Two bills in Congress aim to fix the problem of how to label foods with genetically modified organisms, or GMOs, but they each propose a very different solution.
The Genetically Engineered Food Right-to-Know Act, would function much like a Vermont law, but would apply nationwide. It would require the Food and Drug Administration (FDA) to clearly label genetically engineered foods.
The alternative measure—the Safe and Accurate Labeling Act of 2014—sticks to the status quo, and prevents specific states from initiating their own label requirements. Opponents call it the DARK Act (Deny Americans the Right to Know).
Given Congress’s current track record, neither measure is likely to make it very far, but support for disclosure has emerged in an unlikely place: Iowa, where biotechnology and agribusiness enjoy great support in the Legislature.
A July 25 editorial from the Des Moines Register said, “Agriculture and business interests are kidding themselves if they think the push for GMO disclosure is going to blow over anytime soon.”
The Register called on Congress to “set a nationwide standard of disclosure and then let the individual consumers decide whether the presence of GMOs in a product is something that concerns them.”
“Keeping consumers in the dark is never the right thing to do.”
In May, Vermont became the first state to pass a law requiring a label for foods made with genetically engineered ingredients. In June, the same trade groups that successfully crushed similar efforts in other states filed a suit against Vermont’s law.
According to the Organic Consumer’s Association (OCA), the new law may also have an unlikely enemy: the organic dairy industry.
Leading organic dairy companies, including Stonyfield, Organic Valley, Aurora Organic, and White Wave/Horizon Organic are members of the International Dairy Foods Association (IDFA)—one of the groups suing Vermont for its label requirement. In a July 23 letter, the OCA urged these companies to sever ties with IDFA, and other trade organizations pursuing the lawsuit.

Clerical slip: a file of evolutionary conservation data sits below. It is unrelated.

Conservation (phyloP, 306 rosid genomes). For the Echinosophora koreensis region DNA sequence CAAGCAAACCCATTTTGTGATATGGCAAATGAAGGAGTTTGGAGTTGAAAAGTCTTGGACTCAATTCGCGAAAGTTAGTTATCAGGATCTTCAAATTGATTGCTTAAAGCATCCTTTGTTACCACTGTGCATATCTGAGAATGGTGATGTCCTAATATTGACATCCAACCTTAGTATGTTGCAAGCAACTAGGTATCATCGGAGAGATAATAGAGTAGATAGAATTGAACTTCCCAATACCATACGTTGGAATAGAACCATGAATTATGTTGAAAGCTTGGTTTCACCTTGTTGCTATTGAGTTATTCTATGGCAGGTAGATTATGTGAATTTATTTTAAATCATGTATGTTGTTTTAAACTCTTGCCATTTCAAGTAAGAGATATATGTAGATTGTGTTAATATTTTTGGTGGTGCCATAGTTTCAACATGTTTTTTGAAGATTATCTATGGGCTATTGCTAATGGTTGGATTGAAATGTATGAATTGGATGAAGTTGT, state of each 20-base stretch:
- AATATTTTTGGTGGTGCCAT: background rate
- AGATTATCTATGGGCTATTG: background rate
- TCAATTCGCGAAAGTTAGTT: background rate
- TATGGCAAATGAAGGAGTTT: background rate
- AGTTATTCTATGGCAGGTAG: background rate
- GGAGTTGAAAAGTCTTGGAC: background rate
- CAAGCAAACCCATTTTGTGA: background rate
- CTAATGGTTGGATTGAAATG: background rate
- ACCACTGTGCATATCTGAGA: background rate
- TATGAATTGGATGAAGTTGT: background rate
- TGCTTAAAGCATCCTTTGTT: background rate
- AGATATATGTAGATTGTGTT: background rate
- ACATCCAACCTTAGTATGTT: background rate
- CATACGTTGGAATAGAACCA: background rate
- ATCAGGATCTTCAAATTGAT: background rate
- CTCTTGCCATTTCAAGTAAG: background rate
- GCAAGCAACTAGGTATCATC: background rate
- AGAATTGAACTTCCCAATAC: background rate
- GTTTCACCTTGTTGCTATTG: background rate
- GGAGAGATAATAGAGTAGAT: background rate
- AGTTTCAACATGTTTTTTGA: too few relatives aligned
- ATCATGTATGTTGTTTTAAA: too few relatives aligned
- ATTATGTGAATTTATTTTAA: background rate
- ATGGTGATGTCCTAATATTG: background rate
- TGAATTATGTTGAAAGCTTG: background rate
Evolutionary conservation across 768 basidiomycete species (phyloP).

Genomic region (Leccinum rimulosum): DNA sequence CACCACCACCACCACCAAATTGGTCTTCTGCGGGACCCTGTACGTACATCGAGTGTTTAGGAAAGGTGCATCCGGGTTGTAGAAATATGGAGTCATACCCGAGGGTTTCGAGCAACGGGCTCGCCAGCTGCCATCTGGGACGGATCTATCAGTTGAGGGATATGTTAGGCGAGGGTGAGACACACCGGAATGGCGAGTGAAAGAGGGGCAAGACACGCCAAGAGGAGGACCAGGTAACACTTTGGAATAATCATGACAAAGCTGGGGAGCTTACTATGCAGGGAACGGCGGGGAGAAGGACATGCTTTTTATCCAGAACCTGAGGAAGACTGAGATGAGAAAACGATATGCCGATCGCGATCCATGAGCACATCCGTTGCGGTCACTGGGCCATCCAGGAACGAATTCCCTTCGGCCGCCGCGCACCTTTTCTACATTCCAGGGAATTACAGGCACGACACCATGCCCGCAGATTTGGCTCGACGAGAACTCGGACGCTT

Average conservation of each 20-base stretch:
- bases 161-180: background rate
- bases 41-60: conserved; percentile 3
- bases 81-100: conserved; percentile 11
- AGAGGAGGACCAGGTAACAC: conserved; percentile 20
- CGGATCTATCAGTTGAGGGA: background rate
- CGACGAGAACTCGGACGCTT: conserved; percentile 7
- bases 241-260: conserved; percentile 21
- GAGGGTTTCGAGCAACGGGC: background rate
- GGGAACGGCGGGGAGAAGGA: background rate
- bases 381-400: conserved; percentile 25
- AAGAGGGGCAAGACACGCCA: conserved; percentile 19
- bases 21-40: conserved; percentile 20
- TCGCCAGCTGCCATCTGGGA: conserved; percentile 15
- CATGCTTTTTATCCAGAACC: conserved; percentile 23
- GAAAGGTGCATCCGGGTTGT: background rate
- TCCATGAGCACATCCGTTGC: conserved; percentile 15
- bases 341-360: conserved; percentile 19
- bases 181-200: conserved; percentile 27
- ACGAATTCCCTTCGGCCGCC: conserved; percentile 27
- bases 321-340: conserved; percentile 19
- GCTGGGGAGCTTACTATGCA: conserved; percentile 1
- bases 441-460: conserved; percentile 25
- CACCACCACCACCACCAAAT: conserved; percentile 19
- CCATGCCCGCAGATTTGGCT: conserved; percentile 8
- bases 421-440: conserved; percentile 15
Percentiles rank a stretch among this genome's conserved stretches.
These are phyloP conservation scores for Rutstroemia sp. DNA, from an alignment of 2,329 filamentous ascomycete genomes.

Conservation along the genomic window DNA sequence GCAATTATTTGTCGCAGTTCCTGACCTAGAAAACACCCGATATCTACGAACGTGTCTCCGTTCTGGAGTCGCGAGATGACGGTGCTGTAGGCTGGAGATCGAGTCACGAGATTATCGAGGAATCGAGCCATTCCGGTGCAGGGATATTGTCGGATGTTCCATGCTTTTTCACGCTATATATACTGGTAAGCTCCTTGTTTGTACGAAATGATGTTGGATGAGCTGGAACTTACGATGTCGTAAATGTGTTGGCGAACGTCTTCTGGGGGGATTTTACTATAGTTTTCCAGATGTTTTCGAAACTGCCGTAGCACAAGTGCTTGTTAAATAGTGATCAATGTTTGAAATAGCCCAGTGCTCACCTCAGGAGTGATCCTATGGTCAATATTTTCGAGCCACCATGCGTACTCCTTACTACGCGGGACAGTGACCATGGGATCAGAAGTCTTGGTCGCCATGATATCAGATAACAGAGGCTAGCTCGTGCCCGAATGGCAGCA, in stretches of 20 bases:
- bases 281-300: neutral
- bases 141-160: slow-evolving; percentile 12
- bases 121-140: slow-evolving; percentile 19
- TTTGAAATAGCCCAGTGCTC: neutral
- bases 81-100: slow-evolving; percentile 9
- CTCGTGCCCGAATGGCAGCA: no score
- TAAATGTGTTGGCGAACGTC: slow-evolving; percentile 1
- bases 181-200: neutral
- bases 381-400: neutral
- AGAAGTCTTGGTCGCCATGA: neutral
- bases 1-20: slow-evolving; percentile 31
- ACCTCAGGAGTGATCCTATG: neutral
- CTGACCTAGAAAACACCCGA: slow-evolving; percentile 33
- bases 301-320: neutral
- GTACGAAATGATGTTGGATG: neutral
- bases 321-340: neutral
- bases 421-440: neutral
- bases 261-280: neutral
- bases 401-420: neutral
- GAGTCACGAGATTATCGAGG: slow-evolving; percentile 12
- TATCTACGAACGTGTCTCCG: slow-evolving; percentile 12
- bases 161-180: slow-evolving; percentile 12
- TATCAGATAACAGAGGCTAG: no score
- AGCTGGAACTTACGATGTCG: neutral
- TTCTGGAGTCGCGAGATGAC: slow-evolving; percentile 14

“If your company continues to support the GMA (Grocery Manufacturers Association) and/or IDFA, consumers will have no choice but to seek out alternative brands sold by companies that are on the right side of the GMO labeling issue,” states OCA.
In every state effort to identify GMOs it’s been trade groups at the forefront of anti-labeling initiatives, not individual companies—which have been careful to avoid consumer retaliation and hide individual donations to anti-labeling campaigns.
IDFA has more than 550 member companies, representing 85 percent of the dairy products sold in the United States. Many of its members sell foods containing GMOs.
The lawsuit against Vermont states that the industry “fundamentally disagrees with the message [the law] forces them to convey.” Under the Vermont law, food manufacturers will have to change all their packaging and advertising to identify genetically modified organisms (GMOs).
According to an IDFA statement, Vermont’s labeling requirements would violate “IDFA members’ First Amendment rights.”
However, organic IDFA member companies that have backed GMO labeling initiatives in the past said they do not support the lawsuit, and have stipulated that their membership dues not be put toward anti-labeling efforts.
“Our involvement in industry trade organizations does not always translate into having the same opinion about issues facing our industry,” wrote Sonja Tuitele, director of communications for Aurora Organics, in an email to Epoch Times.
Aurora, White Wave, and other organic dairy companies said they still support other IDFA interests like food safety, so they don’t want to break from the organization completely. A statement from Stonyfield said that like-minded IDFA member companies are trying to “use our influence to get the organization to change its mind” about Vermont’s labeling law.
“We are just as passionate about labeling GMOs as the OCA, so it’s disappointing that they’ve attempted to undermine us with their latest report claiming we’re passively supporting opponents of GMO labeling,” Stonyfield stated.
The U.S. Food and Drug Administration (FDA) permits companies to label GMOs on a voluntary basis, but none do. The food industry fear is that a GMO label will read like a skull and crossbones to consumers.
While some companies, like White Wave and Stonyfield, support GMO labeling, no food company wants to speak in favor of hiding GMO ingredients. However, industry leaders said the biggest reason they reject state GMO labeling efforts is to avoid the cumbersome scenario in which each state would have its own requirements.